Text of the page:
Quote

 

      Try my best to achieve parents’ expectation

      你會盡力達成父母對你的期望。

      Always be polite when talking to parents 

      與父母談話,你會溫和有禮。

      Try my best to complete parents’ unachieved goals

      如果父母有未完成的心願,你會盡力 替他們達成。

      Always care about parents’ well-being

      你會經常對父母噓寒問暖

 

Terry Y. S. Lum1, Elsie C. W. Yan, Andy H. Y. Ho, Michelle H. Y. Shum1, Gloria H. Y. Wong1, Mandy M. Y. Lau1, and Junfang Wang (2015) Measuring Filial Piety in the 21st Century: Development, Factor Structure, and Reliability of the 10-Item Contemporary Filial Piety Scale. Journal of Applied Gerontology 13

 

So why do I have a problem with the IIIS's values

The values that they set out contrast vividly with those of the AEI. The AEI sets out those values that it believes will make the world a better place.

The IIIS sets out the importance they attach to answering emails on time and doing whatever it is they do well.

That's ridiculous and leaves us with one of three possibilities:

  1. The values section is for internal Saudi consumption
  2. They don't understand what a values section is about and simply copied and pasted the idea from somewhere else and made some amendments
  3. They're too embarrassed to state their values

Lets look at each of the above in turn.

It's for internal Saudi consumption

Running a professional organisation as these values state is pretty much a sine qua non, something you'd take for granted. Actually on reflection, it's a sine qua non in cultures where doing things properly is the norm. In Saudi, given the general lack of professionalism, overall levels of incompetence and laziness, perhaps it is a mark of recognition that you do what you should be doing.

So perhaps there is a rational explanation for what they have done - but it does not reflect well on Saudi, if this is the case.

They don't understand what a values section is about

If the people putting together the site knew they needed one, but could not get the sign off from those higher up as to what the values statement should be, they just defaulted to something inane - which defats the purpose of the exercise, especially for people claiming to run a think tank.

They're too embarrassed to state their values

We are still left with the unanswered question as to what the Institute stands for. If their values posit that Saudi influence in the region is a good thing they should say so. If they believe that Iran is a malign power and the world would be a better place if people knew this, they should say so. But are they embarrassed to state the obvious? Are they really trying to run with the fiction that theirs is a neutral and independent organisation?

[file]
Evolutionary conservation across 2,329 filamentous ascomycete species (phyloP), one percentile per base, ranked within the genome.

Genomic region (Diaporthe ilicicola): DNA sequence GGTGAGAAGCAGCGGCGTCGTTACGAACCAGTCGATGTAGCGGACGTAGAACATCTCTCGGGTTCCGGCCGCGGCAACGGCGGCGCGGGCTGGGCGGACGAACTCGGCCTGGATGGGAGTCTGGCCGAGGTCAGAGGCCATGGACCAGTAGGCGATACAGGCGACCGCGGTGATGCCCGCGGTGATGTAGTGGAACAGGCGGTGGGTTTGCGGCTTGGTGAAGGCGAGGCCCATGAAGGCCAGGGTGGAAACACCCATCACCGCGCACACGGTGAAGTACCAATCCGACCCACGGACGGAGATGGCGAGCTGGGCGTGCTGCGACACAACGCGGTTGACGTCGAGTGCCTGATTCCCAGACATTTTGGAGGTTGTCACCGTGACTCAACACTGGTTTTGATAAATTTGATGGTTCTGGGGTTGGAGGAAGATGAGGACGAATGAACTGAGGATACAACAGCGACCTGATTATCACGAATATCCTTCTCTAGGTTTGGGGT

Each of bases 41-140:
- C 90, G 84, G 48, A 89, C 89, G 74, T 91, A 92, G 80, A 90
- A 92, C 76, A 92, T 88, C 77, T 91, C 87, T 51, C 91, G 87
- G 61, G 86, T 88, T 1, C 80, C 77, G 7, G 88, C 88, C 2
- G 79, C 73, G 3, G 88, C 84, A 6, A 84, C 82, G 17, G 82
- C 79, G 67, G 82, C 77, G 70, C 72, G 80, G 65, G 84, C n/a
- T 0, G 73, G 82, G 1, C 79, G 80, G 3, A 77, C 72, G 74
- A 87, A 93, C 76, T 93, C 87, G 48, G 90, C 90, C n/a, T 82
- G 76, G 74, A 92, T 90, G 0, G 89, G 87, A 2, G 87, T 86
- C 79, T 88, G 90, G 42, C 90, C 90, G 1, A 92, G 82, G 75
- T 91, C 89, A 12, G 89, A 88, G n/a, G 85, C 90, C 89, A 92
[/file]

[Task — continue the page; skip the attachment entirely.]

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      [amended 19 August 2023 to include references to the Irish potato famine and two Bengal famines]
      Surah Yusuf
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      Light interference - provision of information
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      Of all the policy options open to Prophet Yusuf (عليه السلام) he advised Pharoah to pursue the most interventionist one. Some people may be tempted to call this socialist or communist, but I think those terms carry a lot of excess baggage, so I won't bring them into the discussion.
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      https://www.theguardian.com/world/2022/jun/08/a-deadly-ideology-how-the-great-replacement-theory-went-mainstream
      In this post, I will argue that at least in terms of one example, this is indeed the case, but rather than representing some form of surrender on the part of the 'white race' as the far right claims the policy represents, it is actually the opposite.
      The Windrush Generation
      This is the narrative all Britons have been brought up with (the following is from the UK government's own website):
      http://www.nationalarchives.gov.uk/pathways/citizenship/brave_new_world/immigration.htm
      It sounds very multi-culti, liberal and nice. Britain needed labour, brown people needed jobs and everyone would get along swimmingly in post-war Britain. This was not illegal immigration, it was planned and made good economic sense.
      Here's some more justification from the British Library:
      http://www.bl.uk/learning/timeline/item107671.html
      To help immigration into the UK, the British Nationality Act of 1948 gave rights to all people from the commonwealth to settle in the country. West Indian immigration to the UK from the 1940's to the 1960s was about 170,000. In Britain, there was an increase of about 80,000 people originating from the Indian sub-continent from 1951 to 1961.